Convened by Prof Sarah Churchwell, Chair of Public Understanding of the Humanities at the School of Advanced Study, University of London
How can history strengthen democracy? Increasingly the social and political conditions that foster liberal democracy are under challenge across the globe, including pluralism, civil liberties, respect for minority and migrant communities, and a social order predicated on commitment to the rule of law. These challenges have been exacerbated by the Covid-19 pandemic, which has created a premise for (further) authoritarian interventions from regimes seeking to consolidate their power. At the same time, history has itself become a subject of intense and widespread political debate.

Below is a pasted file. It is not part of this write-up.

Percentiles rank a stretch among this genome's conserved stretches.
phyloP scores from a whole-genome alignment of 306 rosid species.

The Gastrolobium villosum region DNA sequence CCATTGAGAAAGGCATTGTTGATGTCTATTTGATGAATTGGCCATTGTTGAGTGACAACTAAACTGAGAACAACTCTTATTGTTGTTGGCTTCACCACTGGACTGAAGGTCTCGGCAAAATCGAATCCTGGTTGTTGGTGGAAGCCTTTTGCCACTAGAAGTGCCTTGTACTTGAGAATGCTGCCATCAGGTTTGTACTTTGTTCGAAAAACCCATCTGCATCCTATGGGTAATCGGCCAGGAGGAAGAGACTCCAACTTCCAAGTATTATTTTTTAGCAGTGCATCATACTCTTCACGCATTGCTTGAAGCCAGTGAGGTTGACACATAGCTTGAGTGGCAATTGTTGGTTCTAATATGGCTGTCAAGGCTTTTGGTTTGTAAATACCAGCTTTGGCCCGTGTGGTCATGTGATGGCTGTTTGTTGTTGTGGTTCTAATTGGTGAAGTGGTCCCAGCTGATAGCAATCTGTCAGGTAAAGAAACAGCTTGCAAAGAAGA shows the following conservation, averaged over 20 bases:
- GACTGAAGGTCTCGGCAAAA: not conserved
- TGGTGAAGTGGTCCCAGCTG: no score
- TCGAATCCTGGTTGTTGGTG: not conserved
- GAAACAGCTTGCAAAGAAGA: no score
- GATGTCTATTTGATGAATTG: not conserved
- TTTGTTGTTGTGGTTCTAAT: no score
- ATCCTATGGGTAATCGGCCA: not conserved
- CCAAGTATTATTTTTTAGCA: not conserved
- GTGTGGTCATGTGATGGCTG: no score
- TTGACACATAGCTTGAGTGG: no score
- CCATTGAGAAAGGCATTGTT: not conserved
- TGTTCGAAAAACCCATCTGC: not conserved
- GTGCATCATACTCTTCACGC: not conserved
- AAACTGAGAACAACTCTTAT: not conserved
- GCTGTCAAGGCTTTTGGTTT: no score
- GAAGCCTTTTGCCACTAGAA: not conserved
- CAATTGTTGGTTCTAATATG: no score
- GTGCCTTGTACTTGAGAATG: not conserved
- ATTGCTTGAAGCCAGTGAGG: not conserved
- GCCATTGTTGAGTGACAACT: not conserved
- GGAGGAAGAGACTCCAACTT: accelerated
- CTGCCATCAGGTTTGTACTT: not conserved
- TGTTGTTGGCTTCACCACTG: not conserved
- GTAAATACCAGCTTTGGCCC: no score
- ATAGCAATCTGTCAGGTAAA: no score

This panel asks what lessons, if any, can be drawn from a wide array of global histories to help strengthen civic education and recommit citizens to the democratic project around the world.
- Prof Peter Frankopan, Professor of Global History, Director of the Oxford Centre for Byzantine Research and Senior Research Fellow at Worcester College, author of The Silk Roads: A New History of the World (Bloomsbury, 2015)
- Prof Sunny Singh, Professor of Creative Writing and Inclusion in the Arts, London Metropolitan University
- Dr Keri Leigh Merritt, Independent Scholar, author of Masterless Men: Poor Whites and Slavery in the Antebellum South, (Cambridge University Press, 2017)
- Zoé Samudzi, PhD candidate at the University of California, San Francisco researching German colonization, European biosciences, and how the genocide against Herero and Nama and San peoples in Namibia (1904-08) produced a Black indigenous identity.
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